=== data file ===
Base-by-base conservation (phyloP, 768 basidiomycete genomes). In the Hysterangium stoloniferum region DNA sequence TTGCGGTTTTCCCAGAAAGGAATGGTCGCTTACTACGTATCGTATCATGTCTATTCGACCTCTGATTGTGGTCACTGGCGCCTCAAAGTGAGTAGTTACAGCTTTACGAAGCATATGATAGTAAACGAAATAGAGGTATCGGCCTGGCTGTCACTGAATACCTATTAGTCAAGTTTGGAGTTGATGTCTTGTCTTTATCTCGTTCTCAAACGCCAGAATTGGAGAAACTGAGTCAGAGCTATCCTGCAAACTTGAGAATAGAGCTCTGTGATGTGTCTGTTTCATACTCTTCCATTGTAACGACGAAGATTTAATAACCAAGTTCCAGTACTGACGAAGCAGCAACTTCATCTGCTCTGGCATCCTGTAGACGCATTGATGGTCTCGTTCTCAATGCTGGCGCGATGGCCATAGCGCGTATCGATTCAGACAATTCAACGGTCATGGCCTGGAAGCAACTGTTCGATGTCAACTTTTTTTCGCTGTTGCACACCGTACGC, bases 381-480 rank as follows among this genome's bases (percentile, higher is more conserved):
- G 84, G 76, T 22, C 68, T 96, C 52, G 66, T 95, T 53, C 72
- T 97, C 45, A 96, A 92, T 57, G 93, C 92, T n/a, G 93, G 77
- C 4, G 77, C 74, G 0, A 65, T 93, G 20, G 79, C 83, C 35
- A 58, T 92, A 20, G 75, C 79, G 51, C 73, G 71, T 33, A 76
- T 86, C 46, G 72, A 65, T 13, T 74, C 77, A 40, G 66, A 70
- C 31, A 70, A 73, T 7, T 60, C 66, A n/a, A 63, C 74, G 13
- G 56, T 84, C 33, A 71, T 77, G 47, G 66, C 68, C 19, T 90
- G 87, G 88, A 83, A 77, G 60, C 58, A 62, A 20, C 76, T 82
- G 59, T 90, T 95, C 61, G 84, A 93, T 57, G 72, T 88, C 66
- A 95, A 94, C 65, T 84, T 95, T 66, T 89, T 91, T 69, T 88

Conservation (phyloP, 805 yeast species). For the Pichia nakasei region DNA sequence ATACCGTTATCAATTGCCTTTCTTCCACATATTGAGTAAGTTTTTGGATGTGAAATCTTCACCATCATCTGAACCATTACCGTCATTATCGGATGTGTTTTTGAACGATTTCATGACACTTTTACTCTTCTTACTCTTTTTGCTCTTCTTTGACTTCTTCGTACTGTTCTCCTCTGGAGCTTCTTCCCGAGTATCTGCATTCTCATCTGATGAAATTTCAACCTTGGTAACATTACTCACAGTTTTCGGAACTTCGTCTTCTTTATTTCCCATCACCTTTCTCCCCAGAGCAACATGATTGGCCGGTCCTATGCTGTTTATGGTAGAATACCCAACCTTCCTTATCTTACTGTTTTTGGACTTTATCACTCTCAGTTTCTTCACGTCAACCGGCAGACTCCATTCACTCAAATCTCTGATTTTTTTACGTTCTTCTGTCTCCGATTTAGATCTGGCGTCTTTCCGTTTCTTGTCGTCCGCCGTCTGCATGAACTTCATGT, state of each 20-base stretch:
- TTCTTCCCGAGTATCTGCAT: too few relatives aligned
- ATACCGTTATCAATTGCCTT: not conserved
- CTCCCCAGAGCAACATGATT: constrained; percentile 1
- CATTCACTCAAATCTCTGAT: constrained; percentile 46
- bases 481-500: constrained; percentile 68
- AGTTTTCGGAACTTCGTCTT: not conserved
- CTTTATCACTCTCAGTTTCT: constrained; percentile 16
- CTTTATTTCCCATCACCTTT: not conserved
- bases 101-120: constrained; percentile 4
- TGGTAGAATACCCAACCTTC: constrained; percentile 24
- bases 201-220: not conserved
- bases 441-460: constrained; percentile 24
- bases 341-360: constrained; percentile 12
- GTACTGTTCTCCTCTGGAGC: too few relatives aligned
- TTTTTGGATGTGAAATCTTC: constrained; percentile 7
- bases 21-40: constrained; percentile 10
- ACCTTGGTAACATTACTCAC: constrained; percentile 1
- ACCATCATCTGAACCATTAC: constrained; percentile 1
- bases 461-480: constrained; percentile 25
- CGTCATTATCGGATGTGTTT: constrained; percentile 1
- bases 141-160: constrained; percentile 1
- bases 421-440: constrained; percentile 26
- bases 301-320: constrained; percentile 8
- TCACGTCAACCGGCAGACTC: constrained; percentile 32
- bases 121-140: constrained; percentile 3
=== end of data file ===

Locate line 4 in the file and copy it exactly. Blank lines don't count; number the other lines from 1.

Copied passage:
- C 4, G 77, C 74, G 0, A 65, T 93, G 20, G 79, C 83, C 35